The best place in the world? It’s a big, brash, bold question. And the answer is easy—there are lots of them. For me, it’s the crowded and chaotic suq in Marrakech, and that remote beach on the tiny atoll of Fakarava in the South Pacific. The rocky Burren in the rural west of Ireland, with the late day sun lingering over the Aran Islands, is the best place in the world. And so is my own backyard—New York City’s Central Park.
What my best have in common is the ability to excite, to arouse big passions that allow—that demand—bold declarations: This is the best. My best is different from yours. Mine is different today than it was last year, and I bet it will be different next year. It’s as subjective as a sunset, but we all know the feeling when a place, or a moment, takes our breath away and fills us with that feeling of connection, or that sense of discovery, or rediscovery; feelings of being lost, and then found—these are the experiences I search out while on the road.
Flipping the pages of this book I can’t help but feel that excitement, that hope and sense of renewal. It makes me want to say, Yes—yes to possibility and adventure. Yes to places I’ve been, and to those I’m yearning to see—the pyramids of Egypt, the Galápagos, Petra, Nepal.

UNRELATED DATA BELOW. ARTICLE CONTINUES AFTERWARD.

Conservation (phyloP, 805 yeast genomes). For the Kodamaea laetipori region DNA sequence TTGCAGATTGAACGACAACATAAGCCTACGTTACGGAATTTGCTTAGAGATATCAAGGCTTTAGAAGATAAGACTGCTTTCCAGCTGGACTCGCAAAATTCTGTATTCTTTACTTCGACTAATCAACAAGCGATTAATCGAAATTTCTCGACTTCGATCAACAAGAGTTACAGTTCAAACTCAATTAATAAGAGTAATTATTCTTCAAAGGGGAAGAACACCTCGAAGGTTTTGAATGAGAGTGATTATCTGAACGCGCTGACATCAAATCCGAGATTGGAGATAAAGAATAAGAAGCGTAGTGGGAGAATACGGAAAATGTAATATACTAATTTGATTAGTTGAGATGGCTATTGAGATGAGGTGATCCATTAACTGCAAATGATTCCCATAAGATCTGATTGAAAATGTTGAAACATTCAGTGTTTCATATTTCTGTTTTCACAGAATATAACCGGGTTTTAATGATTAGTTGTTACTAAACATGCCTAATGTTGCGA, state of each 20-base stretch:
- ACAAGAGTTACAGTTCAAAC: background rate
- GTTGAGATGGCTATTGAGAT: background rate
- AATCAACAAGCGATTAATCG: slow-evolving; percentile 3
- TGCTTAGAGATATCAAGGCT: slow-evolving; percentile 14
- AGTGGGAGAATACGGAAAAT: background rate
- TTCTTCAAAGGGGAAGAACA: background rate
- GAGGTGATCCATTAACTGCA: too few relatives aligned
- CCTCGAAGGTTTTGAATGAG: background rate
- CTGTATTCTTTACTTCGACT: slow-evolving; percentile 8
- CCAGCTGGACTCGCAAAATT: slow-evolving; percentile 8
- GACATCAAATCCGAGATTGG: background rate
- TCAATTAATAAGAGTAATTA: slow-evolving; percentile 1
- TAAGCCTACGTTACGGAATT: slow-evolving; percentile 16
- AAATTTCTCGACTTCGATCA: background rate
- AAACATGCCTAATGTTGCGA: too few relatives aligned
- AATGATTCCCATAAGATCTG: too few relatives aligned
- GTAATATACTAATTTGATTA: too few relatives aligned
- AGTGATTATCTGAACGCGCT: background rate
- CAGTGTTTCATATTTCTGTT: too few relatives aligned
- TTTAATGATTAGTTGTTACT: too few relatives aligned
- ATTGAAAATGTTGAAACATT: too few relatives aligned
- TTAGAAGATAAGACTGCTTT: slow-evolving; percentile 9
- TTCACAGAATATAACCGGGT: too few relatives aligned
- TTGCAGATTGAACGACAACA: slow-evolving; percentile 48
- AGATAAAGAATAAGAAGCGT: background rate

The best is a movable feast—the sweeping vistas of Patagonia to the back alleys of Barcelona; Costa Rica’s wild Osa Peninsula to the canals of Venice; Vancouver’s glass- and mountain- filled skyline to the gardens of Versailles. And the best is in the details—where to learn acupuncture in Beijing, or kayak the Cook Islands, or track down the best macarons in Paris. They’re all here. From the Amazon to Zanzibar, the world’s best have been assembled.
With some of the premier voices in writing—Mark Twain and Goethe, Paul Theroux and Jan Morris, Bill Bryson and Gore Vidal—and tapping into the finest of the National Geographic Society’s legendary photography, the World’s Best Travel Experiences are at your fingertips.
--Andrew McCarthy, National Geographic Traveler
magazine Editor at Large
Copyright © 2012 by National Geographic, with an Introduction by Keith Bellows. All rights reserved. No part of this excerpt may be reproduced or reprinted without permission in writing from the publisher.